A common rule of thumb by many financial experts in The Bahamas is that there are two distinct areas of the country’s banking sector – the retail/commercial banks and the offshore banking sector. The retail/commercial banks are the banks that most people use to execute daily financial transactions such as deposits, withdrawals and to get consumer loans. Some of the retail/commercial banks have been accused of predatory lending practices in The Bahamas. Predatory lending is classified as any unscrupulous actions carried out by a lender/bank to entice, induce or assist a borrower in taking a loan that carries high fees and a high-interest rate.
The sad reality is that this practice happens more regularly than you would think in The Bahamas by our retail/commercial banks. There are some banks that have undoubtedly led the way in handing out loans for things like vacation, back to school, prom, furniture and even generator loans. Some people adamantly defend getting these loans and provide vague reasoning for why they chose to secure those kinds of loans.
Let’s break down the negative aspects of predatory loans and how they affect you in the long run.
Firstly, it’s a debt trap. Once you have taken out one predatory loan, you’re likely to end up getting another to make ends meet, trapping you in an ongoing cycle of debt. And let’s not forget the interest rates associated with these loans. The usual victims of predatory lending in The Bahamas are permanent hotel and government employees. This is the case because the banking institutions can assure that salary deductions are put in place for these employees, which pretty much guarantees that they will receive their monthly payments before it hits the borrower’s bank account. I’ve seen many young civil servants like police and defense force officers secure auto loans within months of being employed simply because the banks know that their funds are secured.
It is a well-designed plan by the banking institutions with strategies to find new victims for predatory lending that focuses on persons with low income. The banks attend job and benefit fairs at various places of employment, where they distribute their loan information and pretty much market their products. We all see and hear the ads through TV, radio and in some cases via direct emails. I completely understand and appreciate the need for a company to sell their products to consumers, but there comes a time when you’ve overly exerted an opportunity.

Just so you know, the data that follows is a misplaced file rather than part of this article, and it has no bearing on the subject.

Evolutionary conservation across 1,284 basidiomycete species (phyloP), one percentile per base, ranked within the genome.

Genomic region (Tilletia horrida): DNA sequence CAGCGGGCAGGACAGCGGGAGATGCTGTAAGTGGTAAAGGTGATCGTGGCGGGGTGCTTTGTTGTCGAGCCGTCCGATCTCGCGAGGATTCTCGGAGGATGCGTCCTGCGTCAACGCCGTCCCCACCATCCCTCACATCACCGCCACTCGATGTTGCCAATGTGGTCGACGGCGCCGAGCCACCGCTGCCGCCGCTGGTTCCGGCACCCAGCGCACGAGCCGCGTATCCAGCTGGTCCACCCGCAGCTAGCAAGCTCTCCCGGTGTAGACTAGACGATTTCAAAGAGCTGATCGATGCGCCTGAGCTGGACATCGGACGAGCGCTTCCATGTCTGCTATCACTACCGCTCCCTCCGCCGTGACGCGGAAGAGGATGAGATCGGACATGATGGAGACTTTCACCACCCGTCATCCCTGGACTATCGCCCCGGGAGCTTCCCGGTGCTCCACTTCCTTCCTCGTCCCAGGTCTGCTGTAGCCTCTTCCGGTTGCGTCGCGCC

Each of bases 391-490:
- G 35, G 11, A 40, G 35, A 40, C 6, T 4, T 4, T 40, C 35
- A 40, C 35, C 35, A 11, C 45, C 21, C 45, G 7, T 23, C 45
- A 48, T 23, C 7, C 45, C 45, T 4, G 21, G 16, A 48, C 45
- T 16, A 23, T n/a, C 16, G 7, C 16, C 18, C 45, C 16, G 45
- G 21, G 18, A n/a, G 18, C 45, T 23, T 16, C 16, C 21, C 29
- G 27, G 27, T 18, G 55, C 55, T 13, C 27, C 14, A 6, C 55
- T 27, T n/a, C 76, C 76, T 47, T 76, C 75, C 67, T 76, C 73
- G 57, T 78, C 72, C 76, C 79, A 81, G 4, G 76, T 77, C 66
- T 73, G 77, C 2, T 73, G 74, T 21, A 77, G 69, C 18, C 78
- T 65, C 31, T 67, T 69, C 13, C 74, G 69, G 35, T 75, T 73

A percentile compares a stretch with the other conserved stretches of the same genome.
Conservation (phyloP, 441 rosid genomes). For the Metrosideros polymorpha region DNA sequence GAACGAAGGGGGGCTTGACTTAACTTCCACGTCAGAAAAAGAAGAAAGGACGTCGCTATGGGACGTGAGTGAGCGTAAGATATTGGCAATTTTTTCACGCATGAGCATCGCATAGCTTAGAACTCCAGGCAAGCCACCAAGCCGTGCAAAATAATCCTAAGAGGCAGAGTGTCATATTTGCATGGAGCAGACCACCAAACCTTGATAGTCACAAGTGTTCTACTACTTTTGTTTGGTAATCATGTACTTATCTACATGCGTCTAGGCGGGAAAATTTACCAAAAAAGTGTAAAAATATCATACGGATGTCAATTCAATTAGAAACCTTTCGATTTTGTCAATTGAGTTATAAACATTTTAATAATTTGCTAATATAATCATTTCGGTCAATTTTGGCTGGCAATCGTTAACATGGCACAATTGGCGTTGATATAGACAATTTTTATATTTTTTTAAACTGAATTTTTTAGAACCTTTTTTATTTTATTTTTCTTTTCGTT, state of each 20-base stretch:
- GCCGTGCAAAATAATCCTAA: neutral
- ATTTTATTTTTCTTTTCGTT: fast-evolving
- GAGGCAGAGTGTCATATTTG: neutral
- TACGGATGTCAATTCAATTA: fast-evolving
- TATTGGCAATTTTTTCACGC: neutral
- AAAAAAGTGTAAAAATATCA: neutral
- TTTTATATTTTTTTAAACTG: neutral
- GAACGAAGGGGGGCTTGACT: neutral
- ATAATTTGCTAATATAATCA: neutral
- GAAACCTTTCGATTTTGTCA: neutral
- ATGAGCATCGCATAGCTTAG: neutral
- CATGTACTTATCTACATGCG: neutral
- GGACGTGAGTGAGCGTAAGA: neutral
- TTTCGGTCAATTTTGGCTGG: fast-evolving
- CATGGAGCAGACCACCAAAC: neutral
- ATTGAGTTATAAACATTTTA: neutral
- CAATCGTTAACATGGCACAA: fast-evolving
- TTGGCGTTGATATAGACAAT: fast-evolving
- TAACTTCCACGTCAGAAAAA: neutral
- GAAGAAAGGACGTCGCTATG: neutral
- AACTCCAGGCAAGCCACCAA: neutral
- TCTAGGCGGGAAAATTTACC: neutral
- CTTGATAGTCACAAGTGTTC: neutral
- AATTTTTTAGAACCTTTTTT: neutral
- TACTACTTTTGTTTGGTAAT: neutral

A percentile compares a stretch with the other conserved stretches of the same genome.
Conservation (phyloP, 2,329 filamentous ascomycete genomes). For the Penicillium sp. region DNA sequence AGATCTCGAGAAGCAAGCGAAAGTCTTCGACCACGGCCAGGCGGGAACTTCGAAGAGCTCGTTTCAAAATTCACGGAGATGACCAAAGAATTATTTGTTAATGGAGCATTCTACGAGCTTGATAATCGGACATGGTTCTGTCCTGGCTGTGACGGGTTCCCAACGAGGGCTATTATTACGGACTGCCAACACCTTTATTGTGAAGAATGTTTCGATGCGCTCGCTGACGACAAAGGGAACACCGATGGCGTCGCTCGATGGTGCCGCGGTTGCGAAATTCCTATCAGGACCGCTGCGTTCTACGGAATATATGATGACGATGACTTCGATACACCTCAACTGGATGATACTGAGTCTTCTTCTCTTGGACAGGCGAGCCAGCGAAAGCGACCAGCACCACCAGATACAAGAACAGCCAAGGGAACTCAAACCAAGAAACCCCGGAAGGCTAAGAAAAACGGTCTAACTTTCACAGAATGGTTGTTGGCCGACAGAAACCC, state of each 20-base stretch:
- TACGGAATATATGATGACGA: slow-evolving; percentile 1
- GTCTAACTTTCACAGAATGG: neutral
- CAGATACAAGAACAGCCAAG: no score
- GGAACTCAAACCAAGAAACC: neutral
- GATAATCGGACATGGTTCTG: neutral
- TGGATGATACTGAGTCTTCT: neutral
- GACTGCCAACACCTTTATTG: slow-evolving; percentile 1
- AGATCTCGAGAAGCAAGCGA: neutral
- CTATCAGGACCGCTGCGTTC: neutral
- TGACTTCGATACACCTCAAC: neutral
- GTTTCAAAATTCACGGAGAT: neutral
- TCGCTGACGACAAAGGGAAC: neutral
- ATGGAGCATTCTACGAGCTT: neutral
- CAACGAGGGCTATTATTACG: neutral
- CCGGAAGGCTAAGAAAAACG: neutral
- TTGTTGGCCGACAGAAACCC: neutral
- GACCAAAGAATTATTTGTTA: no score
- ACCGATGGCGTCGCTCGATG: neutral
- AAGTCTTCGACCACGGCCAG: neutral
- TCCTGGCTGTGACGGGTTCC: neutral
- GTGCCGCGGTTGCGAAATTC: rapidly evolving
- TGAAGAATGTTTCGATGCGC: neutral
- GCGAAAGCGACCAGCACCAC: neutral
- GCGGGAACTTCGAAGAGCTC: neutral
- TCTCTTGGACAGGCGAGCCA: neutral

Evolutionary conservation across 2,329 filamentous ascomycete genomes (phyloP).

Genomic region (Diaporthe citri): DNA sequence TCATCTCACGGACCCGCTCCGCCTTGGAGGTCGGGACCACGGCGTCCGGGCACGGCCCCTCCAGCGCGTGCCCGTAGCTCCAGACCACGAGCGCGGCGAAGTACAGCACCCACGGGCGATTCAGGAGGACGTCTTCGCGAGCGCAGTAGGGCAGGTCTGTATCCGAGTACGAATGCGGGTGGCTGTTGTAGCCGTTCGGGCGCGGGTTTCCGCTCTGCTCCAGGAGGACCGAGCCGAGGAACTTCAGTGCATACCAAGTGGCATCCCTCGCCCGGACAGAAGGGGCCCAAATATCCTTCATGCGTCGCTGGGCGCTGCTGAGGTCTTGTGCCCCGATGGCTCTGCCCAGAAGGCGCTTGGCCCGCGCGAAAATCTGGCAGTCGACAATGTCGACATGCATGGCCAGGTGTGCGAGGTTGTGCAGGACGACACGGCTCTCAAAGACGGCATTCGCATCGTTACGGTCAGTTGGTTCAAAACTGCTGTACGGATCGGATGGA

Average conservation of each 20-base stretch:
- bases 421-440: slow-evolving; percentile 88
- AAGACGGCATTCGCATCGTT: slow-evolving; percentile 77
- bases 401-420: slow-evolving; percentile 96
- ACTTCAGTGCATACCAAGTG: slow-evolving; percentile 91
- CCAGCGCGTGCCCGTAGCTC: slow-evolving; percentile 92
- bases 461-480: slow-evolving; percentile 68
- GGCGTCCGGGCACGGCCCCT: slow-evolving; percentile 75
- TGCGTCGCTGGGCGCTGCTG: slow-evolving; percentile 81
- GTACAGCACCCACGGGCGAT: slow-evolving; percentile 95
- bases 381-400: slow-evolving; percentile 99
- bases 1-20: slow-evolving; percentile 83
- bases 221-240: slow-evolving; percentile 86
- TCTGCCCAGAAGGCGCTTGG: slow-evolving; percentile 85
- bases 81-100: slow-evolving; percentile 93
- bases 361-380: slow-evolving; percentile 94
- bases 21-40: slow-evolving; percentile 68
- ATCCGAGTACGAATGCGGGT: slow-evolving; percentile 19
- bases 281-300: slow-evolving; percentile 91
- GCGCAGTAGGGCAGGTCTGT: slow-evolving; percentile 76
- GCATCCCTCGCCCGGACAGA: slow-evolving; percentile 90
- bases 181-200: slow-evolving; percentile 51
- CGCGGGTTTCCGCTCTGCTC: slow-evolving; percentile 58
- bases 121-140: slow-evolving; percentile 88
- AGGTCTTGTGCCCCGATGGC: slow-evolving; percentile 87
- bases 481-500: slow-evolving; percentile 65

These predatory loans are harmful in the long term because it damages your credit and ability to get meaningful loans in the future like a mortgage or possible business loan. The most effective way to solve this financial epidemic, in my opinion, is by creating laws that will protect borrowers and enforcing them. Protecting people from themselves is something a government should do and in this case it is needed.
There is something called a debt service ratio or debt to income ratio.
The Central Bank of The Bahamas has a debt service ratio threshold that they advise all retail/commercial banks. They are advised that they should not approve loans for persons with a debt service ratio between 40 percent to 45 percent, but this is sometimes overlooked.
Your debt service ratio is calculated by simply adding up all your monthly debts – rent or mortgage payments, predatory loans, student loans, auto loans, credit card payments, child support or whatever monthly obligations you may have – and dividing the sum by your monthly income. For example, if your monthly debt equals $2,500 and your gross monthly income is $7,000, your debt to income ratio is 36 percent. (2,500/7,000=0.357). You should do your own calculation and try your best to stay in the 30 percent range.
There needs to be more penalties for banks that thrive in the practice of predatory lending, approving loans for consumers who already have a tough time making ends meet. Once the consumers are protected, this will end predatory lending and lead to a better financial life for many.
• Quinton C. Lightbourne is a certified financial planner with the Chartered Institute of Bankers in Scotland and vice president of the Bahamas Investments & Securities Business Association (BISBA). E-mail: firstname.lastname@example.org.